coming to the short though difficult problem
that I am asked to solve. In the first place, I think it is worth pointing out that the special copyright given by s. I9, if the record is made with the consent of the owner of the original work, may subsist for many years after his
copyright has come to an end. . . . This, I think, tends to shows that the copyright conferred by s. I9 is not confined to cases where there
subsists a copyright in the original work at the time when the record was made and I do not
think there is anything in the rest of the section which would lead to that restricted view. . . It follows from this consideration that the records referred to in s. I9 may be records of a work which, to use the well-known phrase, is in the public domain; secondly, they may be records
made by the consent of the owner of the
original work; and thirdly, they may be records of musical works made under the compulsory
provisions of sub-s. (2).
"The next point which I think if of importance is that sub-s (I) gives no special rights to the person who first makes a record of an original work. . . . Since there may be any number of
records made under the provisions of sub-s (2) it is evident that there may be numerous
records of a musical work, each record being, under s. I9, one with its own term of copyright, and in each case the owner of what is called
the original plate from which the record was
made is to be deemed „the author of the work‟ . . . it is reasonably clear, I think, that the work in that subsection must mean the work as
embodied in the record.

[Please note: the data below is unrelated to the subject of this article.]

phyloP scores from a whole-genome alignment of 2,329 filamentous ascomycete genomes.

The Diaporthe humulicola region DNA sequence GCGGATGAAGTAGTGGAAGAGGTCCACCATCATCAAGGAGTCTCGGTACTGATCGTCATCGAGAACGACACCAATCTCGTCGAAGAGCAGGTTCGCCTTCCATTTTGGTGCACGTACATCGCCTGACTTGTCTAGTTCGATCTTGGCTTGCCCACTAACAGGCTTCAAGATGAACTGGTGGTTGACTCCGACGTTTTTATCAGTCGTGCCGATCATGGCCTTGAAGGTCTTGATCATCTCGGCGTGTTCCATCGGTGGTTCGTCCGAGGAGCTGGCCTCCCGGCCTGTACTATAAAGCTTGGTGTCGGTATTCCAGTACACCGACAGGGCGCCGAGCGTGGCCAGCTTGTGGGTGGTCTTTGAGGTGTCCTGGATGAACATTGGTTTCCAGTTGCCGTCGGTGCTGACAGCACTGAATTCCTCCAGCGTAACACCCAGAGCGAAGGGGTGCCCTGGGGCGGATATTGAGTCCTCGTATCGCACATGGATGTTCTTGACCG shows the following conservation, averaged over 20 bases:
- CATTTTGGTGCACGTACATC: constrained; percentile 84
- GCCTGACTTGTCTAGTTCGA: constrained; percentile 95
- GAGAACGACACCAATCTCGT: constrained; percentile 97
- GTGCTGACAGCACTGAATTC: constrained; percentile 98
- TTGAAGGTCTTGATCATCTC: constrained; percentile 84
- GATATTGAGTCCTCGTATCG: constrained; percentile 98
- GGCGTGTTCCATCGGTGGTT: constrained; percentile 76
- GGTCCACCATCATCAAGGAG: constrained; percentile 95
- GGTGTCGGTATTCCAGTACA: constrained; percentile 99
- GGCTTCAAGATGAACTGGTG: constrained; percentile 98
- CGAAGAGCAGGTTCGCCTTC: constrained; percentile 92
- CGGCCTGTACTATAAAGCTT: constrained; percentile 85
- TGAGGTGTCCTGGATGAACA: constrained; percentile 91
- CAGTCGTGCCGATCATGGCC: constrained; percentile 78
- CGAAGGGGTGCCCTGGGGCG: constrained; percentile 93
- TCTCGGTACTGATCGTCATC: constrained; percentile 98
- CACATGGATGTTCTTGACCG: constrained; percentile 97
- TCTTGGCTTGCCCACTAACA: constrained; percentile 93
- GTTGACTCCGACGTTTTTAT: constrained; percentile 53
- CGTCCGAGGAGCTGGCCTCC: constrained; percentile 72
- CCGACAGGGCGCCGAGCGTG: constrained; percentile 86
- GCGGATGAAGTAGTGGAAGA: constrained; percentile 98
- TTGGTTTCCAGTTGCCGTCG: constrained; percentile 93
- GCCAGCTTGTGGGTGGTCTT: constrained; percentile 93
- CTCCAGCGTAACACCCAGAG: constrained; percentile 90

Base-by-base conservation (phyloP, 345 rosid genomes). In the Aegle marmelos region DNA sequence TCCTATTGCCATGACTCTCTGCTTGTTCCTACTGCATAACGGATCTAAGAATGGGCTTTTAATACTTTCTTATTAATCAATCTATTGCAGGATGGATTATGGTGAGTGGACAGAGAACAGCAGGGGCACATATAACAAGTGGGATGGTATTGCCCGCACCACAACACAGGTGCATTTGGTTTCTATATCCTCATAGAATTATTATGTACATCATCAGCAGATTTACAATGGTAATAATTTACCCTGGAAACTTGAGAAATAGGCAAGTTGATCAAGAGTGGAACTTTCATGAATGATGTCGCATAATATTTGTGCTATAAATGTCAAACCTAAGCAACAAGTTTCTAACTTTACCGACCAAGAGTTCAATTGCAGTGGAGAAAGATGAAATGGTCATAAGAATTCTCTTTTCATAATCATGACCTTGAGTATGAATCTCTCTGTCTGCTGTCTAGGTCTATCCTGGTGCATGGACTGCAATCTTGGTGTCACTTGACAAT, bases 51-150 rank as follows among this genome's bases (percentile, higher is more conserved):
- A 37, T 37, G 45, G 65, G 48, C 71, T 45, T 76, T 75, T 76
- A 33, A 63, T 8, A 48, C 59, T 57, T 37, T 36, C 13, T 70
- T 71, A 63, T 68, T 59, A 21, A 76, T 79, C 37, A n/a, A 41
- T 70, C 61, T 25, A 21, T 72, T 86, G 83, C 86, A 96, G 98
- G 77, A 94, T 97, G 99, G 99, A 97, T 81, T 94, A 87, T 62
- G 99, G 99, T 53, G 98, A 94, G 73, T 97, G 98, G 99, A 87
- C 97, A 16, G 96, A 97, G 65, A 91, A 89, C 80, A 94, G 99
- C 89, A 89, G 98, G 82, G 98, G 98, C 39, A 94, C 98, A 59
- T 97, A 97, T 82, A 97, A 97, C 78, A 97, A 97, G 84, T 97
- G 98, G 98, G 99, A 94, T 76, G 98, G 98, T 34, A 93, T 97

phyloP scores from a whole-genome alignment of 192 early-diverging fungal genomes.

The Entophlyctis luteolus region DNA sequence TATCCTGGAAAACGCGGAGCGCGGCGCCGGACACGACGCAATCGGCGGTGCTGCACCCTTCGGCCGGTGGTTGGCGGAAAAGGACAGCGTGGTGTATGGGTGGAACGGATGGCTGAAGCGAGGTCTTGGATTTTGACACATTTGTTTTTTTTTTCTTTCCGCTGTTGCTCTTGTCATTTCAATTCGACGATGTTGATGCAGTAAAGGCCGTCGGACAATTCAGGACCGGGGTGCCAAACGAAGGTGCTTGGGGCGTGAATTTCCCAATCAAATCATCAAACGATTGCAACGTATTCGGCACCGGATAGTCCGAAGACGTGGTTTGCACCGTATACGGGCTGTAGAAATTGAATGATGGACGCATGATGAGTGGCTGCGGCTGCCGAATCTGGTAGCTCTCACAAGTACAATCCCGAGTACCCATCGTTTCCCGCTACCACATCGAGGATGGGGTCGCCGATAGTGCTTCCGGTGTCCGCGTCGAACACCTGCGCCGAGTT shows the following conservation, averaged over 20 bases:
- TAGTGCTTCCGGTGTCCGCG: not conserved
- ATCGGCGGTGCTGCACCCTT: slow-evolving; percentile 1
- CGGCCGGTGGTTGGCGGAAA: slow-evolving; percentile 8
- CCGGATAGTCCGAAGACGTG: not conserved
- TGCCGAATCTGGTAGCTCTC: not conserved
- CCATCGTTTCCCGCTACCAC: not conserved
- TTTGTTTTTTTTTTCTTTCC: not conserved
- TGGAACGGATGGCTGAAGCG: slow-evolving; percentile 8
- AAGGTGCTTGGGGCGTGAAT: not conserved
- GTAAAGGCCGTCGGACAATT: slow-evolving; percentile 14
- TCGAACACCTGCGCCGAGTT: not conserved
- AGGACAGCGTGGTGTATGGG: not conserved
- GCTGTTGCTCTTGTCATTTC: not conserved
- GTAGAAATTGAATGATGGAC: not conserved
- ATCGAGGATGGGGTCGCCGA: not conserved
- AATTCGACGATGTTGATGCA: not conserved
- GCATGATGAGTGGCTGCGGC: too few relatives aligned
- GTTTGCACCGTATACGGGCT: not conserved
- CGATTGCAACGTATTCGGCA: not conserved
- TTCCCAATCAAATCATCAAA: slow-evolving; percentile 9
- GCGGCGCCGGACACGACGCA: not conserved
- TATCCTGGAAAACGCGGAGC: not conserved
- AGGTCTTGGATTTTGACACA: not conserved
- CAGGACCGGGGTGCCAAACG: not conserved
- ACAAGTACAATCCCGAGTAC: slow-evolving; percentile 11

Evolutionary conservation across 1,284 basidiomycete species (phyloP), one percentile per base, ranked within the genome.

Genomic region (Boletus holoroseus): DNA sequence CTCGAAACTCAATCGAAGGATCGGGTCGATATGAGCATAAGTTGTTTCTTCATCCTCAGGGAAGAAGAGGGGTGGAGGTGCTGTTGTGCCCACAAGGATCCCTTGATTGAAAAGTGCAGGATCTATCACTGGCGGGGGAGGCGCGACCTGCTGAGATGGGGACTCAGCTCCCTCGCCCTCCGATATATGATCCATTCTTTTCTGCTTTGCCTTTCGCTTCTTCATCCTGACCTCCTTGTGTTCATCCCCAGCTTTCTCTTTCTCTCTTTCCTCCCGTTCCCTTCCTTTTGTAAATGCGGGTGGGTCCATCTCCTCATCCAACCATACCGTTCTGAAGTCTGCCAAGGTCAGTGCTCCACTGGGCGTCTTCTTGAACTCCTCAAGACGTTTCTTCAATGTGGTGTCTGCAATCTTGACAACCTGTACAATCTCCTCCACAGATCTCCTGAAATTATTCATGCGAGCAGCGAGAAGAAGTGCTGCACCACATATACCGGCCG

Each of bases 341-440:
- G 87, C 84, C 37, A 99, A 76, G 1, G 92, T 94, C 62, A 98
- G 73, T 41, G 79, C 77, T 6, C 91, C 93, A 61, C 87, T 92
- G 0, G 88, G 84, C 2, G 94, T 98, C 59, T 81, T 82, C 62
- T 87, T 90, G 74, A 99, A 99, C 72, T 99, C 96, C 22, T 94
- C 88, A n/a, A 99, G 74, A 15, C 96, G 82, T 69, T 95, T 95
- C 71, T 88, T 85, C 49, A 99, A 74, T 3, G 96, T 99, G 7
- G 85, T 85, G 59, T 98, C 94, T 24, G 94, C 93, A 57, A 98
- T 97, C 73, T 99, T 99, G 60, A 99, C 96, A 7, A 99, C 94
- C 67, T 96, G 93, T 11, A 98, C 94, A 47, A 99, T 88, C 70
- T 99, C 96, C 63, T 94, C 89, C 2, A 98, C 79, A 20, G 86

"The obvious question that then arises is this: What is the position of the owner of the
copyright in the original work so far as regards performance in public? Counsel for the plaintiffs, not unnaturally I think in this case at any rate, argued that the right of the original owner as regards a performance in public was
not interfered with by the existence of a
copyright under s. I9. I think an admission of that kind was probably necessary for his
purpose. In my opinion the admission was
rightly made. I see no reason for thinking that the copyright in the original work is interfered with by the creation of a special copyright in what I have called for brevity a record."
CS(OS) Nos.1625/1999 & 399/2005 Page 50 of 76
68. I, therefore, reject the submissions of learned counsel for the plaintiff that the defendant was obliged to seek express consent or permission of the plaintiff to make version recordings of the literary, dramatic and musical works of the plaintiff as, admittedly, the literary, dramatic and musical works in question in which the plaintiff presumably owns the copyright had been utilized for making sound recordings earlier in an authorized manner and the period of two years after the end of the year in which the first recordings of the works were made had expired when the defendant sought to make the version recordings. I also reject the contention that making of remixes or version recordings by use of a different orchestra, singer etc. amounts to alteration of primary works being exploited for making such version recording.
69. So far as the submission of Mr. Lal with regard to the defendant‟s right to exploit its version recording being limited only by sale or hire of the version recordings along with the approved label; and his submission that the defendant cannot exploit its version recordings for sale or hire in any other manner including by licensing the use of the same as ring tones on mobile phones or over the internet is concerned, I do not agree with his submission and therefore, reject the same.
70. Once a version recording in compliance with Section 52(1)(j) has been made, it is as much a sound recording as any other sound recording would be of the original literary, dramatic or musical work which may have been made under a specific license from the author of such original works. Merely because it is a version recording made by resort to Section 52(1)(j), such version recording does not cease to CS(OS) Nos.1625/1999 & 399/2005 Page 51 of 76 have any of the characteristics of a sound recording. Therefore, even the copyright holder in a version recording, which is a sound recording, would be entitled: